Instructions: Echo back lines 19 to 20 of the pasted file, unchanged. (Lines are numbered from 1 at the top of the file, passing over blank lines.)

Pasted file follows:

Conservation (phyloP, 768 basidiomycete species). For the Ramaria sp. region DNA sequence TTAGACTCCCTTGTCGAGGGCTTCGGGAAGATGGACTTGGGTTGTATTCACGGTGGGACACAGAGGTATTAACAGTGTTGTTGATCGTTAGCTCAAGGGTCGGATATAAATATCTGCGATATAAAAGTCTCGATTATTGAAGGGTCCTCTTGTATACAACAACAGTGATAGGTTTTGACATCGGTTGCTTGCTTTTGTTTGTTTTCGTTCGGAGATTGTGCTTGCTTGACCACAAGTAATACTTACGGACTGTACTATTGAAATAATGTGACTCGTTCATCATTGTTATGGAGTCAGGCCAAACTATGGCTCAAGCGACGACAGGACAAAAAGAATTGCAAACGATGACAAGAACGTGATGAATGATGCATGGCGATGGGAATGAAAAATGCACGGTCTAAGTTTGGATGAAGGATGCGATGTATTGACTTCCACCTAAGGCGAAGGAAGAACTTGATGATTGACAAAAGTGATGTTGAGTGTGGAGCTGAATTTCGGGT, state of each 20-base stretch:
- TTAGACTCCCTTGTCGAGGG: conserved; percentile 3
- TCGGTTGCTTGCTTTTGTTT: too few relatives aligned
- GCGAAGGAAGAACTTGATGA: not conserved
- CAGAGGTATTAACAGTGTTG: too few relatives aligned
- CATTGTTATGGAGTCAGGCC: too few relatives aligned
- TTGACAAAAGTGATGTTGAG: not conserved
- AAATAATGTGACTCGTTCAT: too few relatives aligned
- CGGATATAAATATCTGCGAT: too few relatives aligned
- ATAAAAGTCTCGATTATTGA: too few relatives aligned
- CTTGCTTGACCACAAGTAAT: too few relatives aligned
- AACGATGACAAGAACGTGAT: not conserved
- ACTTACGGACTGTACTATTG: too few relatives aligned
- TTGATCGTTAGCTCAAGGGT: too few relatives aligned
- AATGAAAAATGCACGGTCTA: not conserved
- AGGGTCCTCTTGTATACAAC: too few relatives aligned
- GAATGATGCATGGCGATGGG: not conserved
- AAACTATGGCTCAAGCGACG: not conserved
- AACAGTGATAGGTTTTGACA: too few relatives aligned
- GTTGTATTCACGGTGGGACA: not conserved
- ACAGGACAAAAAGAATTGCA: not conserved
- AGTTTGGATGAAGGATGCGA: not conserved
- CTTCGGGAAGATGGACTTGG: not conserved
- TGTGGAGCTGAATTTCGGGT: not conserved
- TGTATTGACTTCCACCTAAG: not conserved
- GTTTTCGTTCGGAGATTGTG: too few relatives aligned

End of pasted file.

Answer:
- AACAGTGATAGGTTTTGACA: too few relatives aligned
- GTTGTATTCACGGTGGGACA: not conserved